Sara Grant looks and sounds like a natural performer as the endlessly playful, outgoing, and dramatic Emma. Whether she is jumping into Julia’s lap, participating in the water fight, or reciting a lengthy monologue from the skit the characters are rehearsing, you will rivet your eyes and ears on Grant. She gestures grandly, and her energy seems unlimited, a la the Energizer Bunny. Yet, Grant’s performance never feels unnatural or forced. She is giving a seemingly effortless tour-de-force performance.

One of the themes in Fefu & Her Friends is relationships between women. The play explores the many ways women relate to each other. For instance, Fefu and Emma are close friends and seem to have known each other for quite some time. Grant and Rita Cole, who plays Fefu, speak to each other with a comfort and excitement that brings to mind Legally Blonde’s sorority sisters.

Contrastingly, Cecilia and Paula are old lovers whose relationship has turned sour. There is palpable tension between Cecilia (Jinon Deeb) and Paula (Jessica Farr). Also, clearly, Cecilia is the more aggressive, dominant person. While Paula is less so, Farr lends her a strength that suggests that Paula will not let her ex-lover push her around.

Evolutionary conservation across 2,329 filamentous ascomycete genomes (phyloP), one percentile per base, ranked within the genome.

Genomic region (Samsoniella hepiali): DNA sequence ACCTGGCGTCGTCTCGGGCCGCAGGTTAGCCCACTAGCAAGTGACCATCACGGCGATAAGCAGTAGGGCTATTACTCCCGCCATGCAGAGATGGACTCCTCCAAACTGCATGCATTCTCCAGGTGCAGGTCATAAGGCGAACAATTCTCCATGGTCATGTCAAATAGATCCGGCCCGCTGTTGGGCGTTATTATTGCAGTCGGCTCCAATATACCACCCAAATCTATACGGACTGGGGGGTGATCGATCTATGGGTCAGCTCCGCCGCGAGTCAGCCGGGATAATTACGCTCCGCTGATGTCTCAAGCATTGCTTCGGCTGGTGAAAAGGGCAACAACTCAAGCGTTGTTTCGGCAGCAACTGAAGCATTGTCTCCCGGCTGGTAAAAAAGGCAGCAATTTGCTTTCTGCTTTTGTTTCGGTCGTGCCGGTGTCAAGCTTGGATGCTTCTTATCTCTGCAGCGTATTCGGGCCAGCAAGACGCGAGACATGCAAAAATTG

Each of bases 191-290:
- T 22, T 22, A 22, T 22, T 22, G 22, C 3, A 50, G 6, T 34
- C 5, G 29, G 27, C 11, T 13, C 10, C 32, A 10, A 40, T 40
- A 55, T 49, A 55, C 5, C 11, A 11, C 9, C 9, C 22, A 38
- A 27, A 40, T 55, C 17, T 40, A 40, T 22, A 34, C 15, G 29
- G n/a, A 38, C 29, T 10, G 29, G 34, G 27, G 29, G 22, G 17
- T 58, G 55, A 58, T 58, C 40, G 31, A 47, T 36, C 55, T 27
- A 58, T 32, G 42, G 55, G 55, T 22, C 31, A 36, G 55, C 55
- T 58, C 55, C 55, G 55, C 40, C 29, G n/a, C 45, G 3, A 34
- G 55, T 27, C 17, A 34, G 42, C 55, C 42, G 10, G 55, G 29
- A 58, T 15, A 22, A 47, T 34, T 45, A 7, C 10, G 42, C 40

Certainly, Fefu is no pushover either. And Cole imbues her with a commanding, confident aura. In addition, she makes Fefu playful and fun-loving, even boisterous. Also, Cole makes sure we sense Fefu’s vulnerability when the character notes something ails her. We never learn exactly what troubles her.

Is there any part that Cole cannot play? This multi award-winning South Florida performer is unrecognizable with each character into whose skin she steps. Recently, Cole shined as a modern outspoken, ambitious artist. And, in another play, Cole deftly portrayed a more quiet, hopeful, turn-of-the-century seamstress.

Cole portrays each of her characters with impressive nuance and naturalness. In particular, she knows which words and which parts of words to emphasize to achieve the desired effect. Also, Cole never overuses or underuses facial expressions. She uses just enough to punctuate her character’s words.